The Italian government’s partial u-turn on plans for a new banking windfall tax will likely allow lenders to keep their promises on shareholder returns intact, according to analysts.
(Bloomberg) — The Italian government’s partial u-turn on plans for a new banking windfall tax will likely allow lenders to keep their promises on shareholder returns intact, according to analysts.
The finance ministry said late Tuesday that the levy won’t exceed 0.1% of a firm’s assets, after Deputy Prime Minister Matteo Salvini’s announcement of a 40% tax on lenders’ extra profits the day before wiped out $10 billion from Italian banks’ market value.
The clarification meant it was now “more sustainable” for lenders to fulfill their guidance on an increase in distributions for 2023, Equita Sim Spa analyst Andrea Lisi said.
“Given the contained magnitude of the tax and the high starting CET1 ratio, we believe the measure would not impair banks’ capital return policies,” Andrea Filtri, an analyst at Mediobanca SpA, said in a note on Wednesday.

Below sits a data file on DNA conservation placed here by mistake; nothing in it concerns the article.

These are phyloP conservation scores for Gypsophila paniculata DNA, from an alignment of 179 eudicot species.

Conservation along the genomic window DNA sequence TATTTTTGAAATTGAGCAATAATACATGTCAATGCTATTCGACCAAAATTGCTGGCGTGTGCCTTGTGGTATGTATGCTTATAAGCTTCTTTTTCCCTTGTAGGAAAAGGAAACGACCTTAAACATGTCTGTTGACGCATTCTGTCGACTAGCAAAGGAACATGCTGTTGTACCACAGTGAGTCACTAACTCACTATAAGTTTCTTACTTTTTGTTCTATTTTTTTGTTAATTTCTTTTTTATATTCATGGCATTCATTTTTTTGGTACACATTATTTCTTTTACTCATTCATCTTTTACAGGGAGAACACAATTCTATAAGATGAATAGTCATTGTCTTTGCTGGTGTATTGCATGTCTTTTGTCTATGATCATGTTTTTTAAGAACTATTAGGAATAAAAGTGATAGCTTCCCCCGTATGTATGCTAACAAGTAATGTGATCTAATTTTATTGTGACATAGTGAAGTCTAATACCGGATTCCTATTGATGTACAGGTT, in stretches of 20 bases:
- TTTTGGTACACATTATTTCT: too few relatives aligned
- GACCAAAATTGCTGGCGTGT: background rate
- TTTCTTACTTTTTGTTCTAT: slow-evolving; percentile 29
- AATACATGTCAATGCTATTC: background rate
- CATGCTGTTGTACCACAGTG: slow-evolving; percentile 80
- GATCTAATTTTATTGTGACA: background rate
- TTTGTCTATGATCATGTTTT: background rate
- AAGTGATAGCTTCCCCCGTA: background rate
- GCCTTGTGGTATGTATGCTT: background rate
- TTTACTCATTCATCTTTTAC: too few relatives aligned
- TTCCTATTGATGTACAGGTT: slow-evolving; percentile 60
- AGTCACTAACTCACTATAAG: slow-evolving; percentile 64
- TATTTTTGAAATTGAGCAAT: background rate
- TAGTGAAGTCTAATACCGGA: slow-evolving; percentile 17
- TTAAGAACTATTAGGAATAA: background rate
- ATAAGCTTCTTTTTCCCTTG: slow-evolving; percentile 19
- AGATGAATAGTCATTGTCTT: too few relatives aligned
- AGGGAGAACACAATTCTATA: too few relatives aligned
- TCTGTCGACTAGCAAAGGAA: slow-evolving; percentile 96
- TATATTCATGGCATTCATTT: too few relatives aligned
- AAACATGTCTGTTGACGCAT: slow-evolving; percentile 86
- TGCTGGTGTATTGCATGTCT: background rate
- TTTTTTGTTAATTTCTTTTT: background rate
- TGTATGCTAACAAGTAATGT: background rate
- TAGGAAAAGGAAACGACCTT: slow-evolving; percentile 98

Last month, UniCredit SpA increased its guidance on 2023 shareholder remunerations for the second straight quarter, saying it will distribute €22 billion ($24.2 billion) under its 2021-2024 business plan period. Intesa Sanpaolo SpA has said it will disburse more than €22 billion to shareholders through 2025.
Italy’s banking stocks reversed some losses on Wednesday morning, with Unicredit up 4.4% and Intesa Sanpaolo SpA gaining 3.2% as of 10:55 a.m. in Milan. The FTSE Italia All-Share Banks Index pared its losses for the week to 3%.
–With assistance from Farah Elbahrawy.
More stories like this are available on bloomberg.com
©2023 Bloomberg L.P.